The Times - Serving Waitsburg, Dayton and the Touchet Valley

By Tracy Thompson
The Times 

Columbia Pulp closes abruptly

Columbia County's second largest employer announced temporary suspension of production

 

Columbia County's second largest employer and third-highest taxpayer began an orderly shutdown of its wheat-straw pulp mill on Sunday, March 29, and completed the suspension of operations on Tuesday, March 31.

Although classified as a critical manufacturing facility according to Gov. Inslee's Stay Safe, Stay Home declaration, the Board of Managers decided to layoff 93 salaried and hourly workers, retaining only eight employees. "This action was taken to protect employees and their families and to ensure the safety of the community at large," as stated in their April 1 press release.

Columbia Pulp uses wheat farmers' waste straw to create pulp for paper products as well as bio-polymers for a variety of industrial uses and dubs itself "North America's first tree-free pulp mill."

"After careful deliberation the Board of Managers has elected to enact an orderly and temporary suspension of operations at the Lyons Ferry Facility. These are extraordinary times and the circumstances surrounding the COVID-19 pandemic are unprecedented. The employees of Columbia Pulp have given tremendous effort and brought incredible leadership to bringing the Lyons Ferry facility into production. The Board has determined that following the State of Washington's Stay at Home, Stay Safe guidance is the best course of action at this time." Stated CEO John Begley in the recent press release.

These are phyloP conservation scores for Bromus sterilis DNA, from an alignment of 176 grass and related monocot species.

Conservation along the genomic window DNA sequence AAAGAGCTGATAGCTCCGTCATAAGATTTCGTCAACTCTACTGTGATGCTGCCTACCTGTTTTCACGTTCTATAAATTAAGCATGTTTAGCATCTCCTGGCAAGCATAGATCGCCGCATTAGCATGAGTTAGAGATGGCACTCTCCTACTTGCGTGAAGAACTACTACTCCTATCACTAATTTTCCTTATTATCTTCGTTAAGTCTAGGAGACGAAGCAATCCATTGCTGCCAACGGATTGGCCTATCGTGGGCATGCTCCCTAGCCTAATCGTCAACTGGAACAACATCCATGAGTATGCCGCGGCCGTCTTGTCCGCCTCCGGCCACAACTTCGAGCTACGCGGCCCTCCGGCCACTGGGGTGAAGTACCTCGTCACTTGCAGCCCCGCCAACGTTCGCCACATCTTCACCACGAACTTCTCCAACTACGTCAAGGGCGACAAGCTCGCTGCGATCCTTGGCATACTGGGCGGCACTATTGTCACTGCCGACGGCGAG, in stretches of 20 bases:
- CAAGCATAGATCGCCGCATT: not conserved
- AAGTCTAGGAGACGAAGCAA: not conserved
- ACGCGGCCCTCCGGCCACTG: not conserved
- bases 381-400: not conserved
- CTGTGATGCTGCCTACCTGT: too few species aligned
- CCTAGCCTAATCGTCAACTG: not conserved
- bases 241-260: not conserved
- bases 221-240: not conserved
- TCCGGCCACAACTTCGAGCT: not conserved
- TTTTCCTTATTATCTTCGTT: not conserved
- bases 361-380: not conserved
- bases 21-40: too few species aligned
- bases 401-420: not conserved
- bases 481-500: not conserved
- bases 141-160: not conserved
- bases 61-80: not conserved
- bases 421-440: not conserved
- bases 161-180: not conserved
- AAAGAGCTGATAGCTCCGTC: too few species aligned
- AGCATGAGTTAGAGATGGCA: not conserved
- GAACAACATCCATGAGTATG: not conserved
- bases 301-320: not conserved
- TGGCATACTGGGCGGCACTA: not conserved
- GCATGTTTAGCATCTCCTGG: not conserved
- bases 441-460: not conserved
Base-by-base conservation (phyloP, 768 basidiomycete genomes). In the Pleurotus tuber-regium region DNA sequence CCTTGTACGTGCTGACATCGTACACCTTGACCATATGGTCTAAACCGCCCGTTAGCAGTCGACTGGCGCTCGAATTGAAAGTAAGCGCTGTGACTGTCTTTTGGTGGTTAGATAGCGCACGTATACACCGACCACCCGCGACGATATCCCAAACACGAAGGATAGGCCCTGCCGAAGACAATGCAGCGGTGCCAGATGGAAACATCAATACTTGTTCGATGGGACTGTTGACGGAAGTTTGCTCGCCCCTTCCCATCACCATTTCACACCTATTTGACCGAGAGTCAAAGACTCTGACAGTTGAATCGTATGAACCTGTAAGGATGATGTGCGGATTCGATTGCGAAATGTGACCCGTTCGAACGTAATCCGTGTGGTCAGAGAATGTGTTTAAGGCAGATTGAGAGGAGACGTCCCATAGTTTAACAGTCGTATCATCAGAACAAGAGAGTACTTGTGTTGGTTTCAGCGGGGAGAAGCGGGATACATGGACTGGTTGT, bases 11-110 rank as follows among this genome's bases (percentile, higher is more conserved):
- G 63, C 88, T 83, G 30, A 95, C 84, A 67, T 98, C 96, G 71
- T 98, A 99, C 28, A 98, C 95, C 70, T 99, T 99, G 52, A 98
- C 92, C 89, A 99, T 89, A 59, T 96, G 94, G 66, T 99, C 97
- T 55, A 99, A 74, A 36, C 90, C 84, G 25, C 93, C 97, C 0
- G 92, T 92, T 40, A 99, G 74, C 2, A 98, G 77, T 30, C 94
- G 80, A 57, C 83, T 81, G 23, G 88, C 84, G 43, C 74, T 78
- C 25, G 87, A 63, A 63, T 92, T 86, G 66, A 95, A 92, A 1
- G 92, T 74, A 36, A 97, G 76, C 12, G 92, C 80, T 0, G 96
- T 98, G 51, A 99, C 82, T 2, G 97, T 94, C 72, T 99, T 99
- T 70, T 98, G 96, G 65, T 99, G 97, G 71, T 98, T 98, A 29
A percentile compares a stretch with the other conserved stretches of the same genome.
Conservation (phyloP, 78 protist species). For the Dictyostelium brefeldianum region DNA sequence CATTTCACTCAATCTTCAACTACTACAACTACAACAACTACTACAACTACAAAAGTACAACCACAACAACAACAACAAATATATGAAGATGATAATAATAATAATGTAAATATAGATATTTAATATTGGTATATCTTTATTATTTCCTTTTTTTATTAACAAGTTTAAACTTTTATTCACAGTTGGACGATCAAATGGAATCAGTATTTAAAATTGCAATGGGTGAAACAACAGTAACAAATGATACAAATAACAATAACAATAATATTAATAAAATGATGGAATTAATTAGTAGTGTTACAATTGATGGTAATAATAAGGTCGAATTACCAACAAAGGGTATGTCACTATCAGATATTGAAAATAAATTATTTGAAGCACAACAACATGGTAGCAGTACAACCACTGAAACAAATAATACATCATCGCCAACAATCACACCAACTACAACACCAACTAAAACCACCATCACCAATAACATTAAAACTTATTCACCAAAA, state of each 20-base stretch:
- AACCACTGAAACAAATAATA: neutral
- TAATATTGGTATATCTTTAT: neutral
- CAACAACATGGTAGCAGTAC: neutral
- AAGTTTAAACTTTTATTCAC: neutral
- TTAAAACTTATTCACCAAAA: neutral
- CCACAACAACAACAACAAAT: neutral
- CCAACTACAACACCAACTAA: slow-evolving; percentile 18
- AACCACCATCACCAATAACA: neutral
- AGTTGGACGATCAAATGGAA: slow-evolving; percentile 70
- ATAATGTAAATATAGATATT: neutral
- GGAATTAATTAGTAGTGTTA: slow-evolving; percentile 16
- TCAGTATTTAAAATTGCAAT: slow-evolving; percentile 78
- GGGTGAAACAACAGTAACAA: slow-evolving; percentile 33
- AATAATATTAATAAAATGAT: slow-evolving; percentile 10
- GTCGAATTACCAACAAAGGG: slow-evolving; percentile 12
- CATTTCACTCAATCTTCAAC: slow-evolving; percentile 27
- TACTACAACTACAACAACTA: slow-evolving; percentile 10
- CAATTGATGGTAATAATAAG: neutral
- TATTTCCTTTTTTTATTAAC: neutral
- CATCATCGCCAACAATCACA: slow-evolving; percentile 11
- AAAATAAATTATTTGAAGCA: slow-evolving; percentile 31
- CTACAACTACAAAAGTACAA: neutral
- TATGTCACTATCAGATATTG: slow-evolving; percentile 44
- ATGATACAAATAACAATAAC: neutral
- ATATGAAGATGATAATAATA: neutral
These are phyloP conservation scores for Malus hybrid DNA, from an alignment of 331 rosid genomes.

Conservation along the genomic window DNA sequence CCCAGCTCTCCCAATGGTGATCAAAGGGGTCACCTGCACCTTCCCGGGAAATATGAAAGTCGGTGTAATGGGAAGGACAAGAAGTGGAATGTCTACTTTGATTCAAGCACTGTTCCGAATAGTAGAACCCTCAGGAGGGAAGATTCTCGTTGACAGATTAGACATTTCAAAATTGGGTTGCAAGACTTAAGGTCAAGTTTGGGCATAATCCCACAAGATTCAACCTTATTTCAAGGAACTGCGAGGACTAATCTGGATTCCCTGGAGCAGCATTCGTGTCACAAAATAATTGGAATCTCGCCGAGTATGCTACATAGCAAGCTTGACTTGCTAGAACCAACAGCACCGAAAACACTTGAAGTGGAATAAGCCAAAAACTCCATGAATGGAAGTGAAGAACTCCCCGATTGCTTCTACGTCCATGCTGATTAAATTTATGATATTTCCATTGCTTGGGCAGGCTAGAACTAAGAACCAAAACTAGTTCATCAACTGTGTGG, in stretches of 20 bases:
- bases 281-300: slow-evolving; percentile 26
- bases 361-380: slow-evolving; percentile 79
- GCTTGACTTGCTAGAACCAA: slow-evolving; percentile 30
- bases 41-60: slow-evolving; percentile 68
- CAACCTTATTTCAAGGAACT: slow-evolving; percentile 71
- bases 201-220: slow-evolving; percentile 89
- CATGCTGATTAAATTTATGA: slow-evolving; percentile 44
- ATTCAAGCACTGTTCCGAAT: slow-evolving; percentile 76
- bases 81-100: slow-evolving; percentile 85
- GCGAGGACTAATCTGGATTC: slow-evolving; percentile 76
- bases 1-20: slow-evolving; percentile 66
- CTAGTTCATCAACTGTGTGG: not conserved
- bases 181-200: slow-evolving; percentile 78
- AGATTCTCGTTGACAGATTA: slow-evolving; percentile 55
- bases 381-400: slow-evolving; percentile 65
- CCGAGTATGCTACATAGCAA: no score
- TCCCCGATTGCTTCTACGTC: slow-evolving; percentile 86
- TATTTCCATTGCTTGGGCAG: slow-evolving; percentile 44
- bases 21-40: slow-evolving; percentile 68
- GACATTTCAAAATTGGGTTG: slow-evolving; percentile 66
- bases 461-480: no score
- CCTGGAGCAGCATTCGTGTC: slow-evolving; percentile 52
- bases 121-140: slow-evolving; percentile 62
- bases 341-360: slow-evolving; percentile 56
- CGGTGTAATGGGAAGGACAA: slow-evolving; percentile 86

The decision to re-open the Lyons Ferry facility "will be based on when the social distancing restrictions are lifted. Yesterday's extension (Gov. Inslees' extension of the Stay Safe, Stay Home declaration to May 4, 2020,) naturally delayed our ability to decide," noted Columbia Pulp Vice President Mike Schock, in an email to The Times.

The straw-pulp facility near Starbuck, WA began operations in September, 2019 and draws its employees from a wide-ranging area including Dayton, Pomeroy, Waitsburg, Walla Walla and Prescott.

The press release announcing the closure stated that "the company was notified that various equipment vendors may not be able to support the operations of its straw pulp facility due to its remote location, travel disruptions and the health status of their workers. Moreover, concern mounted among our workforce, their families and our communities regarding the continuation of operations in this environment."

No instances of illness, or positive test results for the coronavirus had been noted from the employees at the time of the closure.

Information about severance pay or support offered to the furloughed employees was not available from the company citing their policy "to keep this kind of information internal and confidential," Schock stated. "However, we have put measures in place and provided our employees with what we feel is sound guidance and information surrounding these areas," he continued.

An additional question about actions the company might be taking to strengthen the area's resources prompted the response that "Right now, some employees are volunteering in their respective communities."

 

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